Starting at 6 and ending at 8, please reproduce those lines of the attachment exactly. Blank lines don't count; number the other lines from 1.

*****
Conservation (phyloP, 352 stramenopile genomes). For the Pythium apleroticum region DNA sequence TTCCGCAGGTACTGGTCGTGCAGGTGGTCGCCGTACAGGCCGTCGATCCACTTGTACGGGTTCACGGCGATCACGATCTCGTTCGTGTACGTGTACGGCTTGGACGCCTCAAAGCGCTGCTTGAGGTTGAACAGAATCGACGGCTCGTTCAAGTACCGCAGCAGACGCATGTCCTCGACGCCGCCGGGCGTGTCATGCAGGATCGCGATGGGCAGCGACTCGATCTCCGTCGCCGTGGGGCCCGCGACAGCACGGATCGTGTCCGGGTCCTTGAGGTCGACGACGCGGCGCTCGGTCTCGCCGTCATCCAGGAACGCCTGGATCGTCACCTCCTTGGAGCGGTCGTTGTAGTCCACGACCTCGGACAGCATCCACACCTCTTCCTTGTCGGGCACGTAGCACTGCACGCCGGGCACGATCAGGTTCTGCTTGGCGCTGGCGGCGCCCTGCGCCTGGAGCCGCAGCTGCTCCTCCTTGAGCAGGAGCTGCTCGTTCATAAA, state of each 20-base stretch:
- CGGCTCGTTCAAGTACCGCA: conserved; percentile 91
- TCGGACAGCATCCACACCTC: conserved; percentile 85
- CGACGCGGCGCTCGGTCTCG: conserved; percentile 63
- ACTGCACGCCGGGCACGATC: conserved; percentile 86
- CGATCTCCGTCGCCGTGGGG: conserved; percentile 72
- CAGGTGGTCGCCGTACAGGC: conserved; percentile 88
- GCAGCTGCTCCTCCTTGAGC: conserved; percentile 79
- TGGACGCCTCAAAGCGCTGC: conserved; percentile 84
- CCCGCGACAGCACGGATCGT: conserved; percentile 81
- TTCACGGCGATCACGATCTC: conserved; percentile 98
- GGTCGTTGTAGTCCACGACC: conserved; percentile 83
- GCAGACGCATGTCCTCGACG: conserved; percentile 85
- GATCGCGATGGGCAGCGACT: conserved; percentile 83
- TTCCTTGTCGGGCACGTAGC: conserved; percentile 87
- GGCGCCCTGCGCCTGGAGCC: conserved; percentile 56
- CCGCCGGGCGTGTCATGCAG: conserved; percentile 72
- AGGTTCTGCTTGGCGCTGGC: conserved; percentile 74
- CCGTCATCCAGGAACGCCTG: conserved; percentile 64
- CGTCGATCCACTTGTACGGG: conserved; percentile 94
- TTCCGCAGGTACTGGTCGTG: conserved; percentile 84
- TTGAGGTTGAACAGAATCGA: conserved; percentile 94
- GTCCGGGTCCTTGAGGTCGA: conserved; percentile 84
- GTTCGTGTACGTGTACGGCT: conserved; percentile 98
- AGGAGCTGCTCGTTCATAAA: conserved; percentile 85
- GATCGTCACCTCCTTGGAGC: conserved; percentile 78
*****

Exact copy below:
- CGATCTCCGTCGCCGTGGGG: conserved; percentile 72
- CAGGTGGTCGCCGTACAGGC: conserved; percentile 88
- GCAGCTGCTCCTCCTTGAGC: conserved; percentile 79